Along with countless other television viewers during the 90’s, I enjoyed watching the classic sitcom Seinfeld. One of my favorite characters on the show was Newman, the ever slothful, ne’er-do-well postal worker.
As much as I would like to believe that this character was nothing more than a tongue-in-cheek caricature based on exaggerated stereotypes, my experience with the postal service makes such a leap of faith somewhat difficult.
I drove over to the local post office early this morning to place a couple of letters in the mail. I was hoping that this time, there would not be the usual long line of people waiting for service. Unfortunately, those hopes were not to be realized.
To paraphrase Oscar Wilde, ‘art does in fact imitate life‘; at least when it comes to purchasing stamps.
I’ve been to the post office early in the morning, late in the afternoon, and everything in between; but long lines of customers waiting to be served at my local USPS office is apparently just a matter of course.
I’ve spent most of my working life managing processes in order to improve their efficiency while ensuring a high level of customer service for our clients. There’s an old saying which goes, “Old habits die hard“. This explains why, once again this morning, I found myself figuratively scratching my head.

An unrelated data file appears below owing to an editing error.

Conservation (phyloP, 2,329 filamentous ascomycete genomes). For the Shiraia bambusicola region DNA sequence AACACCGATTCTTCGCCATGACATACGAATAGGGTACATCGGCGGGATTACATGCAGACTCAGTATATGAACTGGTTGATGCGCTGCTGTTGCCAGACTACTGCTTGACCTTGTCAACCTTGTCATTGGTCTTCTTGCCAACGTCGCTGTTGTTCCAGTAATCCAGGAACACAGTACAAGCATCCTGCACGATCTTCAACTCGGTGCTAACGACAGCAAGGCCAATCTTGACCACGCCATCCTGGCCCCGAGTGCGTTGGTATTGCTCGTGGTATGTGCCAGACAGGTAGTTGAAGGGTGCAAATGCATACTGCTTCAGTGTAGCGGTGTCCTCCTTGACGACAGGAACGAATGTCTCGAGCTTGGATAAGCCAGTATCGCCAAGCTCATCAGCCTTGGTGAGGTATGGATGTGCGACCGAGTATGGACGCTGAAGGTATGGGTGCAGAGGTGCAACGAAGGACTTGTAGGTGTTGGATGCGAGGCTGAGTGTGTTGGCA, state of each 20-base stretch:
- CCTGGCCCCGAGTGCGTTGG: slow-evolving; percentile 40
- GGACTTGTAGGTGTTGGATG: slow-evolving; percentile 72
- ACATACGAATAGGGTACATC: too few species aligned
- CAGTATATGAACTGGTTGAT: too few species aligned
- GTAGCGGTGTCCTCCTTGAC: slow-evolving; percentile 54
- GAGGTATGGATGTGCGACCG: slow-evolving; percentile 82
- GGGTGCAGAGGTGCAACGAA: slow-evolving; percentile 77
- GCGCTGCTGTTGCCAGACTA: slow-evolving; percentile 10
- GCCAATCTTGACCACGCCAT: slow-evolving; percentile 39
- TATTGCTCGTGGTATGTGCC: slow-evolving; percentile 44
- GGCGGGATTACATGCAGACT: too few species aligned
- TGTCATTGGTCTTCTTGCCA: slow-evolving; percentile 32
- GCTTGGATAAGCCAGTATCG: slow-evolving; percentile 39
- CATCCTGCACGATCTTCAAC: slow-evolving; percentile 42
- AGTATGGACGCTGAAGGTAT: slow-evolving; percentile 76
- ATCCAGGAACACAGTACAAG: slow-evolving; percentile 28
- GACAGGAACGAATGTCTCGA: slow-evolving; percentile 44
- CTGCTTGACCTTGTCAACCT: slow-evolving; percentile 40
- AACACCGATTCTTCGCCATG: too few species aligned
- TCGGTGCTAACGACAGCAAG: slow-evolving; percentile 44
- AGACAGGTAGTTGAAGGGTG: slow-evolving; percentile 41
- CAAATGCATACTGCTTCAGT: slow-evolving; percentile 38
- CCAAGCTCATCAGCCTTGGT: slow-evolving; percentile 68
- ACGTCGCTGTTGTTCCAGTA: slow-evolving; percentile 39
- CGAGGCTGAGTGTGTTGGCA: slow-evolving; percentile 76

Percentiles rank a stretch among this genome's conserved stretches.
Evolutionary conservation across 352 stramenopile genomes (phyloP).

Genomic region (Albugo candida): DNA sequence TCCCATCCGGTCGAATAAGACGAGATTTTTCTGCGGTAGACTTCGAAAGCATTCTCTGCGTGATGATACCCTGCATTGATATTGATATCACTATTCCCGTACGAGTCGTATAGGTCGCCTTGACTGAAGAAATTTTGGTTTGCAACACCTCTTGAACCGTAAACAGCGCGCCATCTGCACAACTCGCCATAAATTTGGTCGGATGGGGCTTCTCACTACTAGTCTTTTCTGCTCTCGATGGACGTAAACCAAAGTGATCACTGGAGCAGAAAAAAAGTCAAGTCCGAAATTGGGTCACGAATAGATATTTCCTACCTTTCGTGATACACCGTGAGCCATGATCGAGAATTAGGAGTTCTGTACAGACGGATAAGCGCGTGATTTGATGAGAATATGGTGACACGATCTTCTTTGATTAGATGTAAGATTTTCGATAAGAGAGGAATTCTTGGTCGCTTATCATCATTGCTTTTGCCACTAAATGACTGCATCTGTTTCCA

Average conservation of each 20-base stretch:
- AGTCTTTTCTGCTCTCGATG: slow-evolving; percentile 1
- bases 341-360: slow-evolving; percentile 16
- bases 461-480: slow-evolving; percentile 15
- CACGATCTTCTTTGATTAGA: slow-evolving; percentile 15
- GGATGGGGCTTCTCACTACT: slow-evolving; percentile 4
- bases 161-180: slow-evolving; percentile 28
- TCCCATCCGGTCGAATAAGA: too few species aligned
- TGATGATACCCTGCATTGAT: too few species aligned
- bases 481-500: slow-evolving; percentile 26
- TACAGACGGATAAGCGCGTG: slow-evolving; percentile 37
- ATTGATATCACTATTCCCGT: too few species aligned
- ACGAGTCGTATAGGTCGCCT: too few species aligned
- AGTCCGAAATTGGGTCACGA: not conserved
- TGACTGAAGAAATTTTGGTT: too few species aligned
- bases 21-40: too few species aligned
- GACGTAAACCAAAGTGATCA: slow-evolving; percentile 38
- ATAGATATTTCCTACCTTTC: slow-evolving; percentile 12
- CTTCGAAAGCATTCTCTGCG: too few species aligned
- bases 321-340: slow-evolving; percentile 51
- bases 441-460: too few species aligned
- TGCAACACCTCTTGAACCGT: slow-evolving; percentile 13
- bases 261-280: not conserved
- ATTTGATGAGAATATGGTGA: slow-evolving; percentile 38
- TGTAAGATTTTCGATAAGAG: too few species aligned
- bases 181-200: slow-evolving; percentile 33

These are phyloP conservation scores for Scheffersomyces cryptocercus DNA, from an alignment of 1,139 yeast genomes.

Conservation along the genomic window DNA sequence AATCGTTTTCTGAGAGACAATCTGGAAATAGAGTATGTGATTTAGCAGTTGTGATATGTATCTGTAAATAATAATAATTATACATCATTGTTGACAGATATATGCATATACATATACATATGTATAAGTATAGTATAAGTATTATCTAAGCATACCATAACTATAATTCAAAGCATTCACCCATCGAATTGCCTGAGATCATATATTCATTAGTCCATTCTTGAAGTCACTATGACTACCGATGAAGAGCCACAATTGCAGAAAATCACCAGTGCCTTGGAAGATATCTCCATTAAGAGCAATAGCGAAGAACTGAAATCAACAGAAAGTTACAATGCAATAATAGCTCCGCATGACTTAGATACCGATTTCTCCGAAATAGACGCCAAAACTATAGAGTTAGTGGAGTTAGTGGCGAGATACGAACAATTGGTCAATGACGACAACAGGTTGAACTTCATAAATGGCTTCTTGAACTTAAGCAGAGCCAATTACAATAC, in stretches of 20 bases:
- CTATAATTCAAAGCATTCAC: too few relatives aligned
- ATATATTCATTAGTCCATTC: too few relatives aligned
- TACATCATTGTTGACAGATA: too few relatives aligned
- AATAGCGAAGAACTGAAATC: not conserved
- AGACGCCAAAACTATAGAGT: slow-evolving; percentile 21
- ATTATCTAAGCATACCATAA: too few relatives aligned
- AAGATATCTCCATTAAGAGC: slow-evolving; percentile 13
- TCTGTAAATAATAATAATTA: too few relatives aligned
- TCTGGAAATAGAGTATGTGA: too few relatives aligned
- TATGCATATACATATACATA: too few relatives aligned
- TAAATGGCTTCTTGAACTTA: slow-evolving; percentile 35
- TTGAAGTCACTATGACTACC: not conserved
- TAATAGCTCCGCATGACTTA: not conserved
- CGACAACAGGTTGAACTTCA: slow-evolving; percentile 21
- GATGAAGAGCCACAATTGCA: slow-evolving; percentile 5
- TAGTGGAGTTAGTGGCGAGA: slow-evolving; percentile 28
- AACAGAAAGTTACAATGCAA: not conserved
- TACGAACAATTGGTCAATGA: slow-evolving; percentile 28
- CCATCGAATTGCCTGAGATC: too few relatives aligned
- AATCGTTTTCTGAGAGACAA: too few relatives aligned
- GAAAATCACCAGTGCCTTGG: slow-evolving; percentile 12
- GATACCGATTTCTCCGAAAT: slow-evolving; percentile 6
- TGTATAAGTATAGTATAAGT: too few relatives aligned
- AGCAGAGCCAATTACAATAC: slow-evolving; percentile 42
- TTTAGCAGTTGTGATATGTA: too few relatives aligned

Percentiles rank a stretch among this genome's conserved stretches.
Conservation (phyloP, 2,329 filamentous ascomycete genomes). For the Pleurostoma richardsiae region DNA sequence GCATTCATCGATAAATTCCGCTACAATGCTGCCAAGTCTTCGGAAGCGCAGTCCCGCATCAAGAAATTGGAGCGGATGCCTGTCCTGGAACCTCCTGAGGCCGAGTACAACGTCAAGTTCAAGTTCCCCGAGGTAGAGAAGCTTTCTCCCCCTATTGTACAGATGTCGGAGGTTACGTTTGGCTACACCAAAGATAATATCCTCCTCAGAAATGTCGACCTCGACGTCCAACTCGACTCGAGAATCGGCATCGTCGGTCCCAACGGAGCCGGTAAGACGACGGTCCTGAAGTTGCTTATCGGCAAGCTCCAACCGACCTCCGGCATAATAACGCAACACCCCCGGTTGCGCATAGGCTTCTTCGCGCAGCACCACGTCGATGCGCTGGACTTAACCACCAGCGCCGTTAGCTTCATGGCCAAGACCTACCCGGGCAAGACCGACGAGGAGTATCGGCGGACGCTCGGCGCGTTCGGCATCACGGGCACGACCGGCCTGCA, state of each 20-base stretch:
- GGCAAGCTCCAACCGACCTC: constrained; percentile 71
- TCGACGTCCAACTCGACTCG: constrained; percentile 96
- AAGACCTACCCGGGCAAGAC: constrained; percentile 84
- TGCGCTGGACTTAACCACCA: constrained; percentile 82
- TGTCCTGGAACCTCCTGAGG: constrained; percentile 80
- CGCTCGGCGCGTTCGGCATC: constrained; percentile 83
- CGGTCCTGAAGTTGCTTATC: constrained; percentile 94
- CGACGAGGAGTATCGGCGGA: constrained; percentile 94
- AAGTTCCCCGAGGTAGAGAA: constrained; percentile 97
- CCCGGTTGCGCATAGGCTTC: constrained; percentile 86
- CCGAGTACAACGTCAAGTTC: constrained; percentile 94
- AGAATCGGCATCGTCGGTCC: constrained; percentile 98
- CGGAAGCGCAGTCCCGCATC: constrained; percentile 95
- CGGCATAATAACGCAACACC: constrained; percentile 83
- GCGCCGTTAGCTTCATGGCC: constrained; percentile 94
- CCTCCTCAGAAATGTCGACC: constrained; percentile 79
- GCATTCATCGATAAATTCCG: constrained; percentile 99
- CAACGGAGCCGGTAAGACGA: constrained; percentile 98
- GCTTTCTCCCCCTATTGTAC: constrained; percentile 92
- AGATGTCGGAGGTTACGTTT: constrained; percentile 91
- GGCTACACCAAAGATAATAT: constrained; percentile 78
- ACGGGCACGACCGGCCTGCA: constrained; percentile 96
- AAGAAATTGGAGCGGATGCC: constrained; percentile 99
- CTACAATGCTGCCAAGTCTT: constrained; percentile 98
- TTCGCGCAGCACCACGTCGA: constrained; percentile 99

From my position as the 15th or 16th person in line, I had plenty of time to wonder why only two of the four customer service positions were staffed.
If this had been a unique occurrence, I would have been more than willing to overlook it. But the fact is that in all the years that I’ve been using this post office, I’ve never seen more than two postal clerks working at a time. Two of the available four service positions are routinely closed, yet there’s always a queue of frustrated customers slowly winding their way through the office.
It may have been my overactive imagination, but it seemed to me that several of those who were in line with me this morning, through their gritted teeth, could be heard muttering, “Newman!“